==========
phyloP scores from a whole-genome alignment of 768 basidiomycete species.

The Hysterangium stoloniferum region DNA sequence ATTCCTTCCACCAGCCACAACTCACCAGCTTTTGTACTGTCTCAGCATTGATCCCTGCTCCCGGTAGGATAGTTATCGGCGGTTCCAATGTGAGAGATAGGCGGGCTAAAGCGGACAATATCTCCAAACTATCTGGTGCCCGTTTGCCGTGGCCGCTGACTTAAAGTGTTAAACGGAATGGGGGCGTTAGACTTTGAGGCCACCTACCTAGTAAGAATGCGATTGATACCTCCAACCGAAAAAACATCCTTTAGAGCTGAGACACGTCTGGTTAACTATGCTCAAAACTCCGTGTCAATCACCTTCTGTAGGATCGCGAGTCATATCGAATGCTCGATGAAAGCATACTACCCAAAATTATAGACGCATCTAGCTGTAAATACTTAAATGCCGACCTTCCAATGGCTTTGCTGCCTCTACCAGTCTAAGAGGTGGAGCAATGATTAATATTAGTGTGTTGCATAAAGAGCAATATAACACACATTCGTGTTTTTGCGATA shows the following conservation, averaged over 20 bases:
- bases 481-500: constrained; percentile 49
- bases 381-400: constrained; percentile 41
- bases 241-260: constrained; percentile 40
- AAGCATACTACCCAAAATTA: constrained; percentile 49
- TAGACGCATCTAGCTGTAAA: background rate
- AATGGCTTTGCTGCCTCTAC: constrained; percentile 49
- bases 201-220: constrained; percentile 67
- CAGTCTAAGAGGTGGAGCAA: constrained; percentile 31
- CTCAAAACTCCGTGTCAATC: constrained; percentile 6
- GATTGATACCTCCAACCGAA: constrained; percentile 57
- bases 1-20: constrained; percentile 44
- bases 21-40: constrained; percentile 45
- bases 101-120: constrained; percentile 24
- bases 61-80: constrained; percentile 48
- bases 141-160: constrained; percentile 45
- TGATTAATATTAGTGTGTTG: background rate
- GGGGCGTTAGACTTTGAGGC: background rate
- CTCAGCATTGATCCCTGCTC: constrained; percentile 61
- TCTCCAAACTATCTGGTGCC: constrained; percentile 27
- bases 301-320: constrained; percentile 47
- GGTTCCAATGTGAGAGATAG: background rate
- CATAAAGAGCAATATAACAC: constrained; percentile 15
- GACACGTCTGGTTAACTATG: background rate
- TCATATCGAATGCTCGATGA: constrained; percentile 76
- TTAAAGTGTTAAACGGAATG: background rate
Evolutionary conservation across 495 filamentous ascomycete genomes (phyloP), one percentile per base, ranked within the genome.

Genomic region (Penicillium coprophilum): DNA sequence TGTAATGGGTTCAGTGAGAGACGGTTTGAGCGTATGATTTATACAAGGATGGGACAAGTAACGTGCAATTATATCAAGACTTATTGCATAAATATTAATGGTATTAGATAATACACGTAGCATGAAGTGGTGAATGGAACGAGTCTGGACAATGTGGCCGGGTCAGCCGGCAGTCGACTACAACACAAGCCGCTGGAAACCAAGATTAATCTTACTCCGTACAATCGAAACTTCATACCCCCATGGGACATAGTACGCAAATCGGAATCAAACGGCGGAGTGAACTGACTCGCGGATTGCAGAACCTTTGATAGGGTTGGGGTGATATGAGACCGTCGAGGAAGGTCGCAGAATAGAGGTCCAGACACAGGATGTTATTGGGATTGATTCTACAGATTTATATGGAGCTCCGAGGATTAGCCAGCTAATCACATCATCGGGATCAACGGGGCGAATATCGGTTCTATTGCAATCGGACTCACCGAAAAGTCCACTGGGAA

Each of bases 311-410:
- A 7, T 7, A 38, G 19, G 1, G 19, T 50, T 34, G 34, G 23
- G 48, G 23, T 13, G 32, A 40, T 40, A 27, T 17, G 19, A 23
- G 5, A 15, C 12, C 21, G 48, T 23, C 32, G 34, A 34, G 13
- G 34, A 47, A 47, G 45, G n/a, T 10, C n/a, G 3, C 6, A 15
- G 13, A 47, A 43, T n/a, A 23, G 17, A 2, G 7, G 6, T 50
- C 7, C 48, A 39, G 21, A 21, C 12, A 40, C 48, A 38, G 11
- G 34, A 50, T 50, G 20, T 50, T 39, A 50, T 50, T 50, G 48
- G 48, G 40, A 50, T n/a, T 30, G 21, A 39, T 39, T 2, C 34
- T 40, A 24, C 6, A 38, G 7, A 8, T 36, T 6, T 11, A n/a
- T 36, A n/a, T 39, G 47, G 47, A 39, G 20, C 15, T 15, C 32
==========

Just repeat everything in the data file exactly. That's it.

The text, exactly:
phyloP scores from a whole-genome alignment of 768 basidiomycete species.

The Hysterangium stoloniferum region DNA sequence ATTCCTTCCACCAGCCACAACTCACCAGCTTTTGTACTGTCTCAGCATTGATCCCTGCTCCCGGTAGGATAGTTATCGGCGGTTCCAATGTGAGAGATAGGCGGGCTAAAGCGGACAATATCTCCAAACTATCTGGTGCCCGTTTGCCGTGGCCGCTGACTTAAAGTGTTAAACGGAATGGGGGCGTTAGACTTTGAGGCCACCTACCTAGTAAGAATGCGATTGATACCTCCAACCGAAAAAACATCCTTTAGAGCTGAGACACGTCTGGTTAACTATGCTCAAAACTCCGTGTCAATCACCTTCTGTAGGATCGCGAGTCATATCGAATGCTCGATGAAAGCATACTACCCAAAATTATAGACGCATCTAGCTGTAAATACTTAAATGCCGACCTTCCAATGGCTTTGCTGCCTCTACCAGTCTAAGAGGTGGAGCAATGATTAATATTAGTGTGTTGCATAAAGAGCAATATAACACACATTCGTGTTTTTGCGATA shows the following conservation, averaged over 20 bases:
- bases 481-500: constrained; percentile 49
- bases 381-400: constrained; percentile 41
- bases 241-260: constrained; percentile 40
- AAGCATACTACCCAAAATTA: constrained; percentile 49
- TAGACGCATCTAGCTGTAAA: background rate
- AATGGCTTTGCTGCCTCTAC: constrained; percentile 49
- bases 201-220: constrained; percentile 67
- CAGTCTAAGAGGTGGAGCAA: constrained; percentile 31
- CTCAAAACTCCGTGTCAATC: constrained; percentile 6
- GATTGATACCTCCAACCGAA: constrained; percentile 57
- bases 1-20: constrained; percentile 44
- bases 21-40: constrained; percentile 45
- bases 101-120: constrained; percentile 24
- bases 61-80: constrained; percentile 48
- bases 141-160: constrained; percentile 45
- TGATTAATATTAGTGTGTTG: background rate
- GGGGCGTTAGACTTTGAGGC: background rate
- CTCAGCATTGATCCCTGCTC: constrained; percentile 61
- TCTCCAAACTATCTGGTGCC: constrained; percentile 27
- bases 301-320: constrained; percentile 47
- GGTTCCAATGTGAGAGATAG: background rate
- CATAAAGAGCAATATAACAC: constrained; percentile 15
- GACACGTCTGGTTAACTATG: background rate
- TCATATCGAATGCTCGATGA: constrained; percentile 76
- TTAAAGTGTTAAACGGAATG: background rate
Evolutionary conservation across 495 filamentous ascomycete genomes (phyloP), one percentile per base, ranked within the genome.

Genomic region (Penicillium coprophilum): DNA sequence TGTAATGGGTTCAGTGAGAGACGGTTTGAGCGTATGATTTATACAAGGATGGGACAAGTAACGTGCAATTATATCAAGACTTATTGCATAAATATTAATGGTATTAGATAATACACGTAGCATGAAGTGGTGAATGGAACGAGTCTGGACAATGTGGCCGGGTCAGCCGGCAGTCGACTACAACACAAGCCGCTGGAAACCAAGATTAATCTTACTCCGTACAATCGAAACTTCATACCCCCATGGGACATAGTACGCAAATCGGAATCAAACGGCGGAGTGAACTGACTCGCGGATTGCAGAACCTTTGATAGGGTTGGGGTGATATGAGACCGTCGAGGAAGGTCGCAGAATAGAGGTCCAGACACAGGATGTTATTGGGATTGATTCTACAGATTTATATGGAGCTCCGAGGATTAGCCAGCTAATCACATCATCGGGATCAACGGGGCGAATATCGGTTCTATTGCAATCGGACTCACCGAAAAGTCCACTGGGAA

Each of bases 311-410:
- A 7, T 7, A 38, G 19, G 1, G 19, T 50, T 34, G 34, G 23
- G 48, G 23, T 13, G 32, A 40, T 40, A 27, T 17, G 19, A 23
- G 5, A 15, C 12, C 21, G 48, T 23, C 32, G 34, A 34, G 13
- G 34, A 47, A 47, G 45, G n/a, T 10, C n/a, G 3, C 6, A 15
- G 13, A 47, A 43, T n/a, A 23, G 17, A 2, G 7, G 6, T 50
- C 7, C 48, A 39, G 21, A 21, C 12, A 40, C 48, A 38, G 11
- G 34, A 50, T 50, G 20, T 50, T 39, A 50, T 50, T 50, G 48
- G 48, G 40, A 50, T n/a, T 30, G 21, A 39, T 39, T 2, C 34
- T 40, A 24, C 6, A 38, G 7, A 8, T 36, T 6, T 11, A n/a
- T 36, A n/a, T 39, G 47, G 47, A 39, G 20, C 15, T 15, C 32